May 5, 2013 by Tamara Piety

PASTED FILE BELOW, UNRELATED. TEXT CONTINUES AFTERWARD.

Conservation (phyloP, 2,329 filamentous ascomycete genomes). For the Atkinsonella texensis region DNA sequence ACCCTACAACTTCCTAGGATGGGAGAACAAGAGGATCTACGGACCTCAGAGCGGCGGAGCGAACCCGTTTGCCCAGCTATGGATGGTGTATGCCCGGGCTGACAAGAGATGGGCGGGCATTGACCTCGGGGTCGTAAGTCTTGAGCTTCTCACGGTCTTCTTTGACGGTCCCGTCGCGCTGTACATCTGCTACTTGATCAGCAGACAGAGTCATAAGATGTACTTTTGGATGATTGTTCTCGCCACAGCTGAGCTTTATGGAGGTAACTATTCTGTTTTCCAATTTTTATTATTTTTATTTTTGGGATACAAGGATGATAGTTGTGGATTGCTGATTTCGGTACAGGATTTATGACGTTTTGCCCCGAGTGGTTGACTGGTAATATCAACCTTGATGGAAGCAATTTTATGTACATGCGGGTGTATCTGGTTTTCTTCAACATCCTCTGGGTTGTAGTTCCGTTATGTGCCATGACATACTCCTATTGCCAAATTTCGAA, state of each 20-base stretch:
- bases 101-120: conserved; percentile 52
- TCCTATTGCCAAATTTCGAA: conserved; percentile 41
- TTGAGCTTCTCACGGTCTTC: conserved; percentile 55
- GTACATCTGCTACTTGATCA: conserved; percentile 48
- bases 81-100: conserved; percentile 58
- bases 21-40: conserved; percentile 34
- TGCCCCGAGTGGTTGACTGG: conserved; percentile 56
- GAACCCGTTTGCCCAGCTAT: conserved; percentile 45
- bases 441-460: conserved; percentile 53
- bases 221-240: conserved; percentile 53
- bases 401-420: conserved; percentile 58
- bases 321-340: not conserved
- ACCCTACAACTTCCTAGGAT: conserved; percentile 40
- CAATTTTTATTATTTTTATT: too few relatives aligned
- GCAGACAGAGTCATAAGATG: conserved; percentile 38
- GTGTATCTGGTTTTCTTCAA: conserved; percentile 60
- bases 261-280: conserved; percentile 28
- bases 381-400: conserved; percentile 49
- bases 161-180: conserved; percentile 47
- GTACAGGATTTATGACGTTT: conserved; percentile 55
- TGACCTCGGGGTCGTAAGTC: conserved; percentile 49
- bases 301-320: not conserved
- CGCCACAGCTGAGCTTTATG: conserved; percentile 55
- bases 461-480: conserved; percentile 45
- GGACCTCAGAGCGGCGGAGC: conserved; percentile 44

This article in the New York Times “The New Look of Public Relations” confirms the interpenetration of advertising and marketing with traditional public relations. One wonders whether FleishmanHillard’s new motto “the power of true” is sort of like “truthiness” – like true, only better – fact free! Well, okay, advertising isn’t entirely fact free, but it is definitely usually easier that way. This sort of move is an example of a move toward IMC or “integrated marketing communications.” As all communications strategies and vehicles are put into service to sell people things it becomes harder to identify selling attempts. But of course advertisers mostly don’t want you to identify something as an attempt to sell you something and thus put you on the defensive (even if your skepticism is no match for their market research). They want people to “connect” emotionally and bypass skepticism altogether. As one advertising executive interviewed in the article put it, IMC is about “trying to connect people with people to connect with brands…” That is right. It is. But of course you can’t really “connect” with a brand. You buy it or you don’t. And the seller has a financial interest in trying to persuade you to do so, whether you need it or not, whether you can afford it or not, whether it is good for you or not. Blending advertising and entertainment content, PR with marketing, just makes its that much harder to tell when you are being pitched. And of course the more legal protection we give to some part of this mishmash, the more all of it comes to be seen as theoretically subject to protection.